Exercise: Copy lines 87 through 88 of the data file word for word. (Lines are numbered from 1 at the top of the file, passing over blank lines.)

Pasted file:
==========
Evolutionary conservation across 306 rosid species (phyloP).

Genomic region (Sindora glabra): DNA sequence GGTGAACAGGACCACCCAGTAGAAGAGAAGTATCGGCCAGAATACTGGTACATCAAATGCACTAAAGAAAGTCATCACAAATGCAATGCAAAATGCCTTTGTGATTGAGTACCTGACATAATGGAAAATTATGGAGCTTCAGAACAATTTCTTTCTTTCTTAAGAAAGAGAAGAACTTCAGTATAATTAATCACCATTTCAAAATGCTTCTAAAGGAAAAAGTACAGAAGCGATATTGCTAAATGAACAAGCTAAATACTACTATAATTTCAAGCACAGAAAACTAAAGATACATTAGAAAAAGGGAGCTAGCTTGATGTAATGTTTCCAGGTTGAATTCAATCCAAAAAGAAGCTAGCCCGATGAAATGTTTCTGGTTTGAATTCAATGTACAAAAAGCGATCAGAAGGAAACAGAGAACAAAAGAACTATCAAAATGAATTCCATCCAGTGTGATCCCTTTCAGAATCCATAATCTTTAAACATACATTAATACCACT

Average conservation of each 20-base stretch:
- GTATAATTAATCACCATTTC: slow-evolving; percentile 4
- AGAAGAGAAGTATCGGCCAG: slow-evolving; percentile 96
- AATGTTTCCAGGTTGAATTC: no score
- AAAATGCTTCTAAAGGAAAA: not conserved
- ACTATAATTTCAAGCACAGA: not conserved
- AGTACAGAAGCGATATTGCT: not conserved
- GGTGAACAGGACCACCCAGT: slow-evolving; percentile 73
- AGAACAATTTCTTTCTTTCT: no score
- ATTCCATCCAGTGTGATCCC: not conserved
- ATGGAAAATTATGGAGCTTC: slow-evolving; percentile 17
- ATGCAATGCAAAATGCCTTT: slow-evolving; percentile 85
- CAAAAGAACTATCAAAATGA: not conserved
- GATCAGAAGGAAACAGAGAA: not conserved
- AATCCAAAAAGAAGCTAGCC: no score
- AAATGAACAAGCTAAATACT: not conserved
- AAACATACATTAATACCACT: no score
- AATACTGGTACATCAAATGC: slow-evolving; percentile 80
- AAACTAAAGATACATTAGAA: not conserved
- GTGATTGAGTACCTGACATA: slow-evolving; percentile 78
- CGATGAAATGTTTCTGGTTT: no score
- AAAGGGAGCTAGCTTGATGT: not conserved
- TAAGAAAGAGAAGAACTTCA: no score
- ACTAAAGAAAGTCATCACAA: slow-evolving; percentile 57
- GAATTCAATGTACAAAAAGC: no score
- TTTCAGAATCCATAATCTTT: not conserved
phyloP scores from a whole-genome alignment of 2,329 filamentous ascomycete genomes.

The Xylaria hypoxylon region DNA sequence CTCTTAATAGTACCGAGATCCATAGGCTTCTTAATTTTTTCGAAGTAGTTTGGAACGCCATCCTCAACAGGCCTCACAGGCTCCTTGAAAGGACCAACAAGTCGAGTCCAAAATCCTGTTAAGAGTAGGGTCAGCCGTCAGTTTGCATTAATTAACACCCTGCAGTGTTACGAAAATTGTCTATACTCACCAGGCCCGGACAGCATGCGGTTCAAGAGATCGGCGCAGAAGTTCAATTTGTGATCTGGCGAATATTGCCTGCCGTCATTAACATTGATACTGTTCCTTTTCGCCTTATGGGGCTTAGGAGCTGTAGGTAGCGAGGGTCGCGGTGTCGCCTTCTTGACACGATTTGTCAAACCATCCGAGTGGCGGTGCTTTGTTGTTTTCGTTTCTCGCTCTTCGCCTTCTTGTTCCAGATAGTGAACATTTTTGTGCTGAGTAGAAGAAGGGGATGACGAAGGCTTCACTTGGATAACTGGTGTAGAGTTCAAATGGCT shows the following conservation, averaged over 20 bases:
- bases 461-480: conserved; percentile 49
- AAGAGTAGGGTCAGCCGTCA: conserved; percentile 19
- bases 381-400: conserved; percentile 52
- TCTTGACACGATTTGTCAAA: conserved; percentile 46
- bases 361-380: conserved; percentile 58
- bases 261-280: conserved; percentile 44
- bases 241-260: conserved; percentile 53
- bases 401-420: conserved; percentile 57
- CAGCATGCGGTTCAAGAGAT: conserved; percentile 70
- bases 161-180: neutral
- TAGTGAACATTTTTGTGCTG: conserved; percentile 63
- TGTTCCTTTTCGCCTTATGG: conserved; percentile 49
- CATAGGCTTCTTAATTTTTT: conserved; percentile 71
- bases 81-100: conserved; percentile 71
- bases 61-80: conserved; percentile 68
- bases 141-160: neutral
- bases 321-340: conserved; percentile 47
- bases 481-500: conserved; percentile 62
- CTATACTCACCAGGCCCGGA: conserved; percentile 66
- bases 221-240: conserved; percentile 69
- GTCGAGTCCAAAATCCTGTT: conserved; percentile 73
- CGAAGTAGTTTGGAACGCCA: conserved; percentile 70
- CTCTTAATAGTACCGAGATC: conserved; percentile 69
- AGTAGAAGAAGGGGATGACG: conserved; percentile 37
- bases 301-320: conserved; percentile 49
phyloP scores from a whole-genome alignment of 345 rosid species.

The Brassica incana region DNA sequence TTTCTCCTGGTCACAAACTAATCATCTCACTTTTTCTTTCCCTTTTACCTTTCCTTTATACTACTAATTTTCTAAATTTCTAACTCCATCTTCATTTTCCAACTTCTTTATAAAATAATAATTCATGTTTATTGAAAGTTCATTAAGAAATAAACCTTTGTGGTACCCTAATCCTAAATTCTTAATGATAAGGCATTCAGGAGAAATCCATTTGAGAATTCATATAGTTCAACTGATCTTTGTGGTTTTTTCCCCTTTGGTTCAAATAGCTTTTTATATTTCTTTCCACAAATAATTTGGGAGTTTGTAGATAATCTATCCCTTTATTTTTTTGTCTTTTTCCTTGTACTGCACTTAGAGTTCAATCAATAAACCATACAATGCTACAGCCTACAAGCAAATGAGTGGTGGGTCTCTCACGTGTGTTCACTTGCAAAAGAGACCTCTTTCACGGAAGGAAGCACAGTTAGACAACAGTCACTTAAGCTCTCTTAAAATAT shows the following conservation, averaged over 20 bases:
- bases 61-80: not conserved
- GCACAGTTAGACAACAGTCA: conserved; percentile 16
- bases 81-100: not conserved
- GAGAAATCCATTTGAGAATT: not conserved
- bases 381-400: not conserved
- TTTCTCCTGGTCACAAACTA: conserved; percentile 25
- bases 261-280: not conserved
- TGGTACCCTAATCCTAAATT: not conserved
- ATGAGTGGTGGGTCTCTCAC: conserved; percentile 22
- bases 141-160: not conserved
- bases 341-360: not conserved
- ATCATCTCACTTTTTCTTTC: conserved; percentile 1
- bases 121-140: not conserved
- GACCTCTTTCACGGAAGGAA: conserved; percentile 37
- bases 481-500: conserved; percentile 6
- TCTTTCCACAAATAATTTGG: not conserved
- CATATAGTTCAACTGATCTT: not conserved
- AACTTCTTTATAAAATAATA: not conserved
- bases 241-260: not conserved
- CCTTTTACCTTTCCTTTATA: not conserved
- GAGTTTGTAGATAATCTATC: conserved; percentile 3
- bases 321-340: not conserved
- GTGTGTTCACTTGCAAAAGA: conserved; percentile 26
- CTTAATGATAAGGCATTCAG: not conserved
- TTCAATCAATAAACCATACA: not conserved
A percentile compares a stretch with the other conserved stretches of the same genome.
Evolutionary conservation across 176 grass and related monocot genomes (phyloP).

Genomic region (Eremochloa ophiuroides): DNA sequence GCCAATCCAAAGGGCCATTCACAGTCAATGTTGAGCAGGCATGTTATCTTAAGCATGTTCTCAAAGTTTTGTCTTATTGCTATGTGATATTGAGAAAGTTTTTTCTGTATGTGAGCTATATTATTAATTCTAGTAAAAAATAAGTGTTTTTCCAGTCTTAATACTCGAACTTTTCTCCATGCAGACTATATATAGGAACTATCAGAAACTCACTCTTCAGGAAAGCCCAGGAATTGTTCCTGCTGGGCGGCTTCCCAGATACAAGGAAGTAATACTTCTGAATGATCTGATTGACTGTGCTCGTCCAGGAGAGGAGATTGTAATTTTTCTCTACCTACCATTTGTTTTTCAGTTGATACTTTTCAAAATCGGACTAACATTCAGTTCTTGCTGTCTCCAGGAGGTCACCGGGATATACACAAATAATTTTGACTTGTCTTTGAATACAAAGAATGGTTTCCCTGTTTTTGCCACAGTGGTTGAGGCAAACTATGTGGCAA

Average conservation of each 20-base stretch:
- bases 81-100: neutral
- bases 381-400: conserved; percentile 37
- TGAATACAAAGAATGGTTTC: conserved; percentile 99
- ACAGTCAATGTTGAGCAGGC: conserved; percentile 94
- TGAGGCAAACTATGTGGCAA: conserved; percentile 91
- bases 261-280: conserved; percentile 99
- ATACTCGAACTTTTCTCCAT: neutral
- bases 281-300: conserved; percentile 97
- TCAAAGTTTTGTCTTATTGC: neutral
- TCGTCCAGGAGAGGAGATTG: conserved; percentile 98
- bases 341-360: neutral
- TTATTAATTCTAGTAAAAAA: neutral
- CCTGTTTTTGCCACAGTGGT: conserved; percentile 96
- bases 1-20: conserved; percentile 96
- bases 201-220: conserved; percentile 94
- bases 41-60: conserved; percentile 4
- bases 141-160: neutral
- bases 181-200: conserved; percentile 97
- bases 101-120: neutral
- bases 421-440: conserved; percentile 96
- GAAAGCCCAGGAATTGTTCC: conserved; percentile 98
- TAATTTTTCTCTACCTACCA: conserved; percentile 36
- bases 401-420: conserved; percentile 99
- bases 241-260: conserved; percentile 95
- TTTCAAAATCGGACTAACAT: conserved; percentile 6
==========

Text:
- bases 81-100: neutral
- bases 381-400: conserved; percentile 37